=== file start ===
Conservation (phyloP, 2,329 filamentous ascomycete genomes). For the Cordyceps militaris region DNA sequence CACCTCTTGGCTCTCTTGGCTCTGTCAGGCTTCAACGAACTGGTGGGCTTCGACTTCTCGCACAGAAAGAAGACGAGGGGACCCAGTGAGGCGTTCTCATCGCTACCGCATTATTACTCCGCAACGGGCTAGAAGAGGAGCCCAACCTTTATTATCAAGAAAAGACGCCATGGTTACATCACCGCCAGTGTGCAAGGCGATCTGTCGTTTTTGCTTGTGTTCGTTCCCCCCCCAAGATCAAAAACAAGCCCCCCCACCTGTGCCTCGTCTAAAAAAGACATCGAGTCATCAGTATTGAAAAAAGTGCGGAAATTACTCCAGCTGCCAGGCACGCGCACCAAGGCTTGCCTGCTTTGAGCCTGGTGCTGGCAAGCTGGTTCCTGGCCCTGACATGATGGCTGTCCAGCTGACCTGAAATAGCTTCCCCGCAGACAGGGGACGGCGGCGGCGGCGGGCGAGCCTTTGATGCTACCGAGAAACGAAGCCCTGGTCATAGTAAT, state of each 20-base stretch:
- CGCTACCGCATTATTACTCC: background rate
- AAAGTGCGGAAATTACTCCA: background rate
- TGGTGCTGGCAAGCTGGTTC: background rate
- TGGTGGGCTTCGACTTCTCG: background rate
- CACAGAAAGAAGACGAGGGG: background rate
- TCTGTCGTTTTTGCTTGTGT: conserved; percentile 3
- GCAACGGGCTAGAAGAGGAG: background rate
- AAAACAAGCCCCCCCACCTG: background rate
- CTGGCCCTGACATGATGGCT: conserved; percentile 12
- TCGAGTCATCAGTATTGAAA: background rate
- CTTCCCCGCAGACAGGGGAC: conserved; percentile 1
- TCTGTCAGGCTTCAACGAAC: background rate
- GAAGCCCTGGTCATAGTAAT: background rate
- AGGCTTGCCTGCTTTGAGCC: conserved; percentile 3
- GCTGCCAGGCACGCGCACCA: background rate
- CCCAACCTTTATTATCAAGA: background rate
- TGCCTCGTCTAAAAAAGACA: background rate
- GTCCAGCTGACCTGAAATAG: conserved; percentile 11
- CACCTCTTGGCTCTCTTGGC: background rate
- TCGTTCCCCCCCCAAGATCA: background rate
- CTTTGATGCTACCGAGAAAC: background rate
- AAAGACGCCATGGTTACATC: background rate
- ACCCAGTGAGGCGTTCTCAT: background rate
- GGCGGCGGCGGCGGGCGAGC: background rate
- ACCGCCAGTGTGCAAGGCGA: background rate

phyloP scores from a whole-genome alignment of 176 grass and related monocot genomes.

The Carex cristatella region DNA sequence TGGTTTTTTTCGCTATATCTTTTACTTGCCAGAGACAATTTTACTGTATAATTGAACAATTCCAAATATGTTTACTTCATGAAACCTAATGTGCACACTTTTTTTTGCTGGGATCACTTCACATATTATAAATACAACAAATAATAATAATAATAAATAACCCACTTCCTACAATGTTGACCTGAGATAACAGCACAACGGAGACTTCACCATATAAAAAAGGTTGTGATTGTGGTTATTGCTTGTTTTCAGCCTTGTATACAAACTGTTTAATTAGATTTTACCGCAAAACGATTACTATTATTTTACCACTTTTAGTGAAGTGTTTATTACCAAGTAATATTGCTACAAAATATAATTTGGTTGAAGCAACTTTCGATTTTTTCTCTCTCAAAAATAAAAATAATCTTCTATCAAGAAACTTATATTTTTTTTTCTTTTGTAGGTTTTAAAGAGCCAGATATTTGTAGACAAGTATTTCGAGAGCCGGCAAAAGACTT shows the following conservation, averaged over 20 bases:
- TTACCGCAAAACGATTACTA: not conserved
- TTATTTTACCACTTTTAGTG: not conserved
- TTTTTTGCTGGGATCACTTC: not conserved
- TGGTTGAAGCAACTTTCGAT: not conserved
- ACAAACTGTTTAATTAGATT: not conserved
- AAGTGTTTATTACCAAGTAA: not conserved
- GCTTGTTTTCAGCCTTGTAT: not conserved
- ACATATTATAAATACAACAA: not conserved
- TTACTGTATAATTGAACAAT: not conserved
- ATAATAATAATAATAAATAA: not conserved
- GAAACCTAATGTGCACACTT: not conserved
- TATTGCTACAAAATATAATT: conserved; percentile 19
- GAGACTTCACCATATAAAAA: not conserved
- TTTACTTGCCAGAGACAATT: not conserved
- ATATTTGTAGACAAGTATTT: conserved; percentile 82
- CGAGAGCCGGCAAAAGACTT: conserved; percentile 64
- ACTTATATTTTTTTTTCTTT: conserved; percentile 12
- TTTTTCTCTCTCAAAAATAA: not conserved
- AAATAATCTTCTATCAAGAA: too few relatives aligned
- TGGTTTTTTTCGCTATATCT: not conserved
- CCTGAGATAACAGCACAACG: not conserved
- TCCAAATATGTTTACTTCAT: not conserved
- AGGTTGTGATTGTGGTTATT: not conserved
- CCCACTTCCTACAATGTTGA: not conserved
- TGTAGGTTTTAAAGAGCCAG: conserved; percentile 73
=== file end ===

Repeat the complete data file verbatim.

Conservation (phyloP, 2,329 filamentous ascomycete genomes). For the Cordyceps militaris region DNA sequence CACCTCTTGGCTCTCTTGGCTCTGTCAGGCTTCAACGAACTGGTGGGCTTCGACTTCTCGCACAGAAAGAAGACGAGGGGACCCAGTGAGGCGTTCTCATCGCTACCGCATTATTACTCCGCAACGGGCTAGAAGAGGAGCCCAACCTTTATTATCAAGAAAAGACGCCATGGTTACATCACCGCCAGTGTGCAAGGCGATCTGTCGTTTTTGCTTGTGTTCGTTCCCCCCCCAAGATCAAAAACAAGCCCCCCCACCTGTGCCTCGTCTAAAAAAGACATCGAGTCATCAGTATTGAAAAAAGTGCGGAAATTACTCCAGCTGCCAGGCACGCGCACCAAGGCTTGCCTGCTTTGAGCCTGGTGCTGGCAAGCTGGTTCCTGGCCCTGACATGATGGCTGTCCAGCTGACCTGAAATAGCTTCCCCGCAGACAGGGGACGGCGGCGGCGGCGGGCGAGCCTTTGATGCTACCGAGAAACGAAGCCCTGGTCATAGTAAT, state of each 20-base stretch:
- CGCTACCGCATTATTACTCC: background rate
- AAAGTGCGGAAATTACTCCA: background rate
- TGGTGCTGGCAAGCTGGTTC: background rate
- TGGTGGGCTTCGACTTCTCG: background rate
- CACAGAAAGAAGACGAGGGG: background rate
- TCTGTCGTTTTTGCTTGTGT: conserved; percentile 3
- GCAACGGGCTAGAAGAGGAG: background rate
- AAAACAAGCCCCCCCACCTG: background rate
- CTGGCCCTGACATGATGGCT: conserved; percentile 12
- TCGAGTCATCAGTATTGAAA: background rate
- CTTCCCCGCAGACAGGGGAC: conserved; percentile 1
- TCTGTCAGGCTTCAACGAAC: background rate
- GAAGCCCTGGTCATAGTAAT: background rate
- AGGCTTGCCTGCTTTGAGCC: conserved; percentile 3
- GCTGCCAGGCACGCGCACCA: background rate
- CCCAACCTTTATTATCAAGA: background rate
- TGCCTCGTCTAAAAAAGACA: background rate
- GTCCAGCTGACCTGAAATAG: conserved; percentile 11
- CACCTCTTGGCTCTCTTGGC: background rate
- TCGTTCCCCCCCCAAGATCA: background rate
- CTTTGATGCTACCGAGAAAC: background rate
- AAAGACGCCATGGTTACATC: background rate
- ACCCAGTGAGGCGTTCTCAT: background rate
- GGCGGCGGCGGCGGGCGAGC: background rate
- ACCGCCAGTGTGCAAGGCGA: background rate

phyloP scores from a whole-genome alignment of 176 grass and related monocot genomes.

The Carex cristatella region DNA sequence TGGTTTTTTTCGCTATATCTTTTACTTGCCAGAGACAATTTTACTGTATAATTGAACAATTCCAAATATGTTTACTTCATGAAACCTAATGTGCACACTTTTTTTTGCTGGGATCACTTCACATATTATAAATACAACAAATAATAATAATAATAAATAACCCACTTCCTACAATGTTGACCTGAGATAACAGCACAACGGAGACTTCACCATATAAAAAAGGTTGTGATTGTGGTTATTGCTTGTTTTCAGCCTTGTATACAAACTGTTTAATTAGATTTTACCGCAAAACGATTACTATTATTTTACCACTTTTAGTGAAGTGTTTATTACCAAGTAATATTGCTACAAAATATAATTTGGTTGAAGCAACTTTCGATTTTTTCTCTCTCAAAAATAAAAATAATCTTCTATCAAGAAACTTATATTTTTTTTTCTTTTGTAGGTTTTAAAGAGCCAGATATTTGTAGACAAGTATTTCGAGAGCCGGCAAAAGACTT shows the following conservation, averaged over 20 bases:
- TTACCGCAAAACGATTACTA: not conserved
- TTATTTTACCACTTTTAGTG: not conserved
- TTTTTTGCTGGGATCACTTC: not conserved
- TGGTTGAAGCAACTTTCGAT: not conserved
- ACAAACTGTTTAATTAGATT: not conserved
- AAGTGTTTATTACCAAGTAA: not conserved
- GCTTGTTTTCAGCCTTGTAT: not conserved
- ACATATTATAAATACAACAA: not conserved
- TTACTGTATAATTGAACAAT: not conserved
- ATAATAATAATAATAAATAA: not conserved
- GAAACCTAATGTGCACACTT: not conserved
- TATTGCTACAAAATATAATT: conserved; percentile 19
- GAGACTTCACCATATAAAAA: not conserved
- TTTACTTGCCAGAGACAATT: not conserved
- ATATTTGTAGACAAGTATTT: conserved; percentile 82
- CGAGAGCCGGCAAAAGACTT: conserved; percentile 64
- ACTTATATTTTTTTTTCTTT: conserved; percentile 12
- TTTTTCTCTCTCAAAAATAA: not conserved
- AAATAATCTTCTATCAAGAA: too few relatives aligned
- TGGTTTTTTTCGCTATATCT: not conserved
- CCTGAGATAACAGCACAACG: not conserved
- TCCAAATATGTTTACTTCAT: not conserved
- AGGTTGTGATTGTGGTTATT: not conserved
- CCCACTTCCTACAATGTTGA: not conserved
- TGTAGGTTTTAAAGAGCCAG: conserved; percentile 73